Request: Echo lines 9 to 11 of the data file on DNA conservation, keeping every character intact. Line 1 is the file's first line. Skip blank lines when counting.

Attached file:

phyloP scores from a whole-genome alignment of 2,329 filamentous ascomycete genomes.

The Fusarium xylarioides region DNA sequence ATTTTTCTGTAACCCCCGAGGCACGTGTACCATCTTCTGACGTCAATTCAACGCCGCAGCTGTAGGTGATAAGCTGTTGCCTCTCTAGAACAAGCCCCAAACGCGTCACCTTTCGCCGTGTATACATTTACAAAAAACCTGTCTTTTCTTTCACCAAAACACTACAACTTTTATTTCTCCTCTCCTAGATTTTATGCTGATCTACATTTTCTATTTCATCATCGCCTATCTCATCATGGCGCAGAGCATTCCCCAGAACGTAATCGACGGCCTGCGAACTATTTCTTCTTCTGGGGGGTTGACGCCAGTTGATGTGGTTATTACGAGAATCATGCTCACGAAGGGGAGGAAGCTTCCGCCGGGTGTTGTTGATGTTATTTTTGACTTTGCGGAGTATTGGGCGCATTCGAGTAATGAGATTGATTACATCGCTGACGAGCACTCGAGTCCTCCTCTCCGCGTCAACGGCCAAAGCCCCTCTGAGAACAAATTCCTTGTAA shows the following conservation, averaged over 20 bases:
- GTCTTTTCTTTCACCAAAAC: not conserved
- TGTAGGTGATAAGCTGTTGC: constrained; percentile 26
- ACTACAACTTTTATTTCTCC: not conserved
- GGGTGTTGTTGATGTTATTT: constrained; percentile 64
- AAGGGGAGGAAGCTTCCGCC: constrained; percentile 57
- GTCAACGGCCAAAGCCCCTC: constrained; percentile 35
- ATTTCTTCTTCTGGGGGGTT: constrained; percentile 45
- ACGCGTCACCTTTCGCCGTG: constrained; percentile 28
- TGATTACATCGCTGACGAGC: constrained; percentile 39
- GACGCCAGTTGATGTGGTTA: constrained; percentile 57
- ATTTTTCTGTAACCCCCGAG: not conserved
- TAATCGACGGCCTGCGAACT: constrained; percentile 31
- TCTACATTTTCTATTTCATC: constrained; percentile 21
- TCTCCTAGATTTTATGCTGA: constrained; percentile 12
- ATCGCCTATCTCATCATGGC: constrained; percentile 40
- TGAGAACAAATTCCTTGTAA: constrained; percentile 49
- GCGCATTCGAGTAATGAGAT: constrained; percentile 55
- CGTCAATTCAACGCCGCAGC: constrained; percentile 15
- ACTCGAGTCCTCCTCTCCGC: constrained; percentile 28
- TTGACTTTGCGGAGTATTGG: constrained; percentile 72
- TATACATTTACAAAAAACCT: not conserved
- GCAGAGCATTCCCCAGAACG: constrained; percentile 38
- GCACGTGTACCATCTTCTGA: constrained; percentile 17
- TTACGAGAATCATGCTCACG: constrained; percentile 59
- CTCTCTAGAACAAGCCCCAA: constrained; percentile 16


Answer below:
- ATTTCTTCTTCTGGGGGGTT: constrained; percentile 45
- ACGCGTCACCTTTCGCCGTG: constrained; percentile 28
- TGATTACATCGCTGACGAGC: constrained; percentile 39